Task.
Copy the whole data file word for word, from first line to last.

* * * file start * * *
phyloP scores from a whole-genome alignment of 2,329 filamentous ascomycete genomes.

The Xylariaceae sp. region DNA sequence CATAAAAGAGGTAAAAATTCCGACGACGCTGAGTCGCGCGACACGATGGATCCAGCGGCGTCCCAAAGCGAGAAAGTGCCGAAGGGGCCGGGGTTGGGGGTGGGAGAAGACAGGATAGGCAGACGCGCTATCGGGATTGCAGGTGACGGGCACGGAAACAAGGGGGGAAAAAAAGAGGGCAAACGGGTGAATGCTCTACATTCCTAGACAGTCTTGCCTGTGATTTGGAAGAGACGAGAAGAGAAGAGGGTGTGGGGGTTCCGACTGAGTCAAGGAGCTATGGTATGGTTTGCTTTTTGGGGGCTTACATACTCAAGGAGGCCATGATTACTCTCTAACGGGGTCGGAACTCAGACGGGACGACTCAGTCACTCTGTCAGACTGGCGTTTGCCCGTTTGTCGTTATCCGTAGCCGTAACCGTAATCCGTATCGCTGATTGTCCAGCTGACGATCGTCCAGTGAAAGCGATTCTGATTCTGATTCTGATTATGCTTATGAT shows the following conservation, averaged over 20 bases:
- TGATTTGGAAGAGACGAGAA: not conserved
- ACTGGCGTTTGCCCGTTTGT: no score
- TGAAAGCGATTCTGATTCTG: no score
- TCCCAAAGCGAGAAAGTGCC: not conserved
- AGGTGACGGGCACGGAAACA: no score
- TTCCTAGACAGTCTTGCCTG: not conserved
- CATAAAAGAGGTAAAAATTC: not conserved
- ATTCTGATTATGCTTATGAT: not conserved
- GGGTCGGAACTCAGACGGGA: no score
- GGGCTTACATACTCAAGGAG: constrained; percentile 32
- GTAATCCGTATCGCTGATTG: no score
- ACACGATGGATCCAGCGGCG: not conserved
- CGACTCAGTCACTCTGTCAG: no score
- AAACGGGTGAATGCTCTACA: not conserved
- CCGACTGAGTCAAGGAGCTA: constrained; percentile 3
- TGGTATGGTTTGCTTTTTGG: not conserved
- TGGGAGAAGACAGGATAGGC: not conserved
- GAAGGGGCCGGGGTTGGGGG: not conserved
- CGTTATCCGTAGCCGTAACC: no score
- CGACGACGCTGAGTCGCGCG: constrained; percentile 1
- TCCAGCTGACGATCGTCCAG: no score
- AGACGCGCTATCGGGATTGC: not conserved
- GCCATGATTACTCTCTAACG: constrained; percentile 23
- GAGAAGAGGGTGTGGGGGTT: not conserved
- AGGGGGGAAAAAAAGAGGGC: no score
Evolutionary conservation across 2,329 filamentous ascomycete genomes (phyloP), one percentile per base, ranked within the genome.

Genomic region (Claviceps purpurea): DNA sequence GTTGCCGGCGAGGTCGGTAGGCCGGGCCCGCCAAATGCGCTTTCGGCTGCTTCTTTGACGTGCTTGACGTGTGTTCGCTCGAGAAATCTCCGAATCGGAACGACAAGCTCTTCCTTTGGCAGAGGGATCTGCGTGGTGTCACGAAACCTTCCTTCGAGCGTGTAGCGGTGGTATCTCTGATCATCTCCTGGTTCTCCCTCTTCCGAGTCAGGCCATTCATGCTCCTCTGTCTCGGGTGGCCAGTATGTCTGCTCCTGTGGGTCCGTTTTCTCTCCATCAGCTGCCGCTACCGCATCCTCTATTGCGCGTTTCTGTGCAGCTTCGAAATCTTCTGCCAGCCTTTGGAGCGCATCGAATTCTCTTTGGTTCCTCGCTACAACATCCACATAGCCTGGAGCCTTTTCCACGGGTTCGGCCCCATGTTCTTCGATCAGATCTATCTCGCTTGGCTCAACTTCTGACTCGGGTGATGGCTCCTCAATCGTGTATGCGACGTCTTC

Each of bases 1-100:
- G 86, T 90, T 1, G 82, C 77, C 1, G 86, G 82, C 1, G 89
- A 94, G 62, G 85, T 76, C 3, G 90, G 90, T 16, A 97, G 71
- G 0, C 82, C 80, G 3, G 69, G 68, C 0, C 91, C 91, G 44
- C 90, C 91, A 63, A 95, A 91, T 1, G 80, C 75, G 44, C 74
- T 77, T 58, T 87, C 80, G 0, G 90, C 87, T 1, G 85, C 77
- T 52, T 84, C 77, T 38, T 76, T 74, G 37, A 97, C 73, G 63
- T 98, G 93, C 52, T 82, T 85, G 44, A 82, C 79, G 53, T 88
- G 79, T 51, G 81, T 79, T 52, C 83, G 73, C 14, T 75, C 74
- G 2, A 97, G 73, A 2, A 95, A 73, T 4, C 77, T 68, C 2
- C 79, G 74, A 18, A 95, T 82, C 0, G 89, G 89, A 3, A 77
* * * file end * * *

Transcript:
phyloP scores from a whole-genome alignment of 2,329 filamentous ascomycete genomes.

The Xylariaceae sp. region DNA sequence CATAAAAGAGGTAAAAATTCCGACGACGCTGAGTCGCGCGACACGATGGATCCAGCGGCGTCCCAAAGCGAGAAAGTGCCGAAGGGGCCGGGGTTGGGGGTGGGAGAAGACAGGATAGGCAGACGCGCTATCGGGATTGCAGGTGACGGGCACGGAAACAAGGGGGGAAAAAAAGAGGGCAAACGGGTGAATGCTCTACATTCCTAGACAGTCTTGCCTGTGATTTGGAAGAGACGAGAAGAGAAGAGGGTGTGGGGGTTCCGACTGAGTCAAGGAGCTATGGTATGGTTTGCTTTTTGGGGGCTTACATACTCAAGGAGGCCATGATTACTCTCTAACGGGGTCGGAACTCAGACGGGACGACTCAGTCACTCTGTCAGACTGGCGTTTGCCCGTTTGTCGTTATCCGTAGCCGTAACCGTAATCCGTATCGCTGATTGTCCAGCTGACGATCGTCCAGTGAAAGCGATTCTGATTCTGATTCTGATTATGCTTATGAT shows the following conservation, averaged over 20 bases:
- TGATTTGGAAGAGACGAGAA: not conserved
- ACTGGCGTTTGCCCGTTTGT: no score
- TGAAAGCGATTCTGATTCTG: no score
- TCCCAAAGCGAGAAAGTGCC: not conserved
- AGGTGACGGGCACGGAAACA: no score
- TTCCTAGACAGTCTTGCCTG: not conserved
- CATAAAAGAGGTAAAAATTC: not conserved
- ATTCTGATTATGCTTATGAT: not conserved
- GGGTCGGAACTCAGACGGGA: no score
- GGGCTTACATACTCAAGGAG: constrained; percentile 32
- GTAATCCGTATCGCTGATTG: no score
- ACACGATGGATCCAGCGGCG: not conserved
- CGACTCAGTCACTCTGTCAG: no score
- AAACGGGTGAATGCTCTACA: not conserved
- CCGACTGAGTCAAGGAGCTA: constrained; percentile 3
- TGGTATGGTTTGCTTTTTGG: not conserved
- TGGGAGAAGACAGGATAGGC: not conserved
- GAAGGGGCCGGGGTTGGGGG: not conserved
- CGTTATCCGTAGCCGTAACC: no score
- CGACGACGCTGAGTCGCGCG: constrained; percentile 1
- TCCAGCTGACGATCGTCCAG: no score
- AGACGCGCTATCGGGATTGC: not conserved
- GCCATGATTACTCTCTAACG: constrained; percentile 23
- GAGAAGAGGGTGTGGGGGTT: not conserved
- AGGGGGGAAAAAAAGAGGGC: no score
Evolutionary conservation across 2,329 filamentous ascomycete genomes (phyloP), one percentile per base, ranked within the genome.

Genomic region (Claviceps purpurea): DNA sequence GTTGCCGGCGAGGTCGGTAGGCCGGGCCCGCCAAATGCGCTTTCGGCTGCTTCTTTGACGTGCTTGACGTGTGTTCGCTCGAGAAATCTCCGAATCGGAACGACAAGCTCTTCCTTTGGCAGAGGGATCTGCGTGGTGTCACGAAACCTTCCTTCGAGCGTGTAGCGGTGGTATCTCTGATCATCTCCTGGTTCTCCCTCTTCCGAGTCAGGCCATTCATGCTCCTCTGTCTCGGGTGGCCAGTATGTCTGCTCCTGTGGGTCCGTTTTCTCTCCATCAGCTGCCGCTACCGCATCCTCTATTGCGCGTTTCTGTGCAGCTTCGAAATCTTCTGCCAGCCTTTGGAGCGCATCGAATTCTCTTTGGTTCCTCGCTACAACATCCACATAGCCTGGAGCCTTTTCCACGGGTTCGGCCCCATGTTCTTCGATCAGATCTATCTCGCTTGGCTCAACTTCTGACTCGGGTGATGGCTCCTCAATCGTGTATGCGACGTCTTC

Each of bases 1-100:
- G 86, T 90, T 1, G 82, C 77, C 1, G 86, G 82, C 1, G 89
- A 94, G 62, G 85, T 76, C 3, G 90, G 90, T 16, A 97, G 71
- G 0, C 82, C 80, G 3, G 69, G 68, C 0, C 91, C 91, G 44
- C 90, C 91, A 63, A 95, A 91, T 1, G 80, C 75, G 44, C 74
- T 77, T 58, T 87, C 80, G 0, G 90, C 87, T 1, G 85, C 77
- T 52, T 84, C 77, T 38, T 76, T 74, G 37, A 97, C 73, G 63
- T 98, G 93, C 52, T 82, T 85, G 44, A 82, C 79, G 53, T 88
- G 79, T 51, G 81, T 79, T 52, C 83, G 73, C 14, T 75, C 74
- G 2, A 97, G 73, A 2, A 95, A 73, T 4, C 77, T 68, C 2
- C 79, G 74, A 18, A 95, T 82, C 0, G 89, G 89, A 3, A 77